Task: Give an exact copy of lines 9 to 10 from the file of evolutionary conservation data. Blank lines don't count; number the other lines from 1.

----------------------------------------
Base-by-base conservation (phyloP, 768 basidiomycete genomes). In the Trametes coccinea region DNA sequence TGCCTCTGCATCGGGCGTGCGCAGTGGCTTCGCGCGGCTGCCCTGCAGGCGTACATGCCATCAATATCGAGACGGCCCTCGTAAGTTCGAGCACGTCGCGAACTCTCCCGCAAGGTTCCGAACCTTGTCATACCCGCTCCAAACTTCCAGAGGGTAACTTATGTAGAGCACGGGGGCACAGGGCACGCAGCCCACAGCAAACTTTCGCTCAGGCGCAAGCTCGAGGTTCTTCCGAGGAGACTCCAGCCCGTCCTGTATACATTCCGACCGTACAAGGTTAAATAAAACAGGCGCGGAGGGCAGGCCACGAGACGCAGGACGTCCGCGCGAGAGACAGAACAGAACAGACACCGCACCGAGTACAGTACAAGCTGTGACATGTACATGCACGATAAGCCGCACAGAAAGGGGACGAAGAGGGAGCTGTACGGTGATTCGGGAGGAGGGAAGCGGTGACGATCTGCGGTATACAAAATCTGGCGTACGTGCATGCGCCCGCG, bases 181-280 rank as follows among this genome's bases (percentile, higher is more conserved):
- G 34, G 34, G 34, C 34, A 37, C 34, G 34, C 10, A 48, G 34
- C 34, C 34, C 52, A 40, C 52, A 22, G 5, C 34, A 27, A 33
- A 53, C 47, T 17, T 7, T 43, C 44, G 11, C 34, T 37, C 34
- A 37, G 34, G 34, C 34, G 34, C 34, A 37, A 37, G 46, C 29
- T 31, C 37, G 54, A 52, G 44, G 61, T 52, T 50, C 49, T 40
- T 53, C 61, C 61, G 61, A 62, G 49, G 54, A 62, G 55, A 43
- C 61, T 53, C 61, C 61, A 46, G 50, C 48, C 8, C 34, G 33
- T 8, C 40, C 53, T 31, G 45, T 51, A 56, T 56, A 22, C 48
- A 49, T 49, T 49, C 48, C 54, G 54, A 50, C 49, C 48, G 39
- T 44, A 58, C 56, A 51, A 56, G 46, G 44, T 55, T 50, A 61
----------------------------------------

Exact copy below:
- T 8, C 40, C 53, T 31, G 45, T 51, A 56, T 56, A 22, C 48
- A 49, T 49, T 49, C 48, C 54, G 54, A 50, C 49, C 48, G 39